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Cultural Investment Fund sees nearly 70 museums & libraries in England share £33mn

Melanie May | 27 March 2024 | News

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The latest round of the Cultural Investment Fund has seen 26 museums given funding, in addition to 43 library services, sharing more than £33 million. New funding rounds are open.

The funding will support upgrades to museums and public libraries – such as repairs, renovations and the development of digital infrastructure.

These include Dinosaur Isle on the Isle of Wight, which has been awarded almost £500,000 for structural repairs to its roof and improvements to the environment and lighting. The museum holds an internationally significant collection of dinosaurs, forming the UK’s second largest collection after the Natural History Museum.

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Nearly £400,000 has been awarded to Newcastle Libraries to create a new reading facility in a disused part of the Walker Activity Dome. It will also support increased opening hours and create a flexible community space.

Yorkshire Sculpture Park has been awarded more than £250,000 to restore and repair its 200-year-old, Grade II-listed Cut Bridge. The bridge forms a key route across the park, as well as forming an integral part of the 18th and 19th century design and development of the estate.

Arts and Heritage Minister Lord Parkinson of Whitley Bay said:

“Museums and libraries are the bedrock of the community across the country, helping to inspire the creativity and curiosity of young people and begin lifelong passions for reading, learning, history and the arts.

 

“This major cultural investment will continue our work to level up access to culture across the country, with beneficiaries from St Ives to Sunderland and from Medway to Tyneside, building on the £100 million of further Levelling Up funding for cultural and heritage projects confirmed at this month’s Budget.”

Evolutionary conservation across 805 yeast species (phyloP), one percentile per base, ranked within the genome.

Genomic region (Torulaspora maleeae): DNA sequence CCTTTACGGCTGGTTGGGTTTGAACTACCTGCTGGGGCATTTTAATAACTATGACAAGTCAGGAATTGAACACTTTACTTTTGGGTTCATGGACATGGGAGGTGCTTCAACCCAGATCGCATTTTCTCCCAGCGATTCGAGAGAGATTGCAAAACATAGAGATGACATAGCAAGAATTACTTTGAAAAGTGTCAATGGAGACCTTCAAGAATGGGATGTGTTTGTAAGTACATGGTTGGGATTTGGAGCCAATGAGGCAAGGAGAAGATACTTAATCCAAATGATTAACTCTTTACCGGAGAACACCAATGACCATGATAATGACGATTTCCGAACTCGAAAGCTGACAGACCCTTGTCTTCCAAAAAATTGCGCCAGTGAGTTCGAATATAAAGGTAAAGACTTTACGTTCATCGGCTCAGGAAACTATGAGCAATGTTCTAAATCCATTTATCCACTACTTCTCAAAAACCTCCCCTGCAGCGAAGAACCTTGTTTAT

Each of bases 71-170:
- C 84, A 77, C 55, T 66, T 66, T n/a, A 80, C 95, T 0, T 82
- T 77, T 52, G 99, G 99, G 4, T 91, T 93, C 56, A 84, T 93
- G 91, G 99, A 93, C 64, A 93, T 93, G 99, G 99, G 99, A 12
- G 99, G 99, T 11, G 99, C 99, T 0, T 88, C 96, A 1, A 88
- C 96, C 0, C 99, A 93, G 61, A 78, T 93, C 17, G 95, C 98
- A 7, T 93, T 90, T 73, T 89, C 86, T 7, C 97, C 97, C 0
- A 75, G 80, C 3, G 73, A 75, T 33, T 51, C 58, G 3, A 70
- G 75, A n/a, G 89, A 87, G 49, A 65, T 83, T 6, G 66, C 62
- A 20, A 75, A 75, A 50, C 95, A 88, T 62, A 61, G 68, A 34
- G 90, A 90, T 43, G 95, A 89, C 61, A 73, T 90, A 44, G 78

Darren Henley, Arts Council England Chief Executive, said:

“Museums make a huge contribution to the lives of people in towns and cities across England.  This investment in the physical fabric of their buildings helps to make sure that our museums are able to carry on serving their communities for years to come. We’re excited to be delivering the next round of the programme on behalf of the DCMS because we know the positive impact this investment has on helping museums make a real difference across the country.”

All regions of England have received funding, which comes through the Museum Estate and Development Fund and the Libraries Improvement Fund – both part of the Cultural Investment Fund. Three capital funds make up the Cultural Investment Fund: the Cultural Development Fund, Museum Estate and Development Fund, and Libraries Improvement Fund – two of which are currently open for expressions of interest for the next rounds of funding.

Cultural Development Fund

This fund unlocks local growth, productivity and regenerate communities through capital investment in culture. This is not currently open, with expressions of interest having opened in February, and closed on 15 March.

Libraries Improvement Fund

The £20.5 million Libraries Improvement Fund transforms public library services in England by helping them upgrade their buildings and improve their digital infrastructure so they are better placed to respond to the changing ways people are using them. Local authorities can bid for the money on behalf of their library services.

52 projects have already shared around £10 million of funding in previous rounds. Former recipients include Stoke Libraries, which received £300,000 to modernise Longton and Stoke libraries with updated flexible and welcoming spaces, and Sandwell Library and Information Service, which received £495,000 to install open-access technology at 10 of their 19 libraries, enabling users to access libraries beyond staffed opening hours.

Expressions of interest for the third round of funding open on 17 April with a deadline of midday on 19 June.

Museum Estate and Development Fund

The £86 million Museum Estate and Development Fund (MEND) is to help museums across the country to deliver a better experience for visitors and staff, make access and environmental improvements, unlock income-generating opportunities, and continue to protect treasured buildings and collections for future generations. It is open to museums in England accredited by the Arts Council that are not directly funded by DCMS. This is the third round of funding, bringing the total amount of investment so far to more than £62 million for 93 museums.

Through this third round of the fund, 26 projects will receive a share of £22.6 million.

A fourth round of funding, worth £23.8 million, was announced in February with a deadline of midday on 18 April for expressions of interest.

More information on all funding opportunities here.

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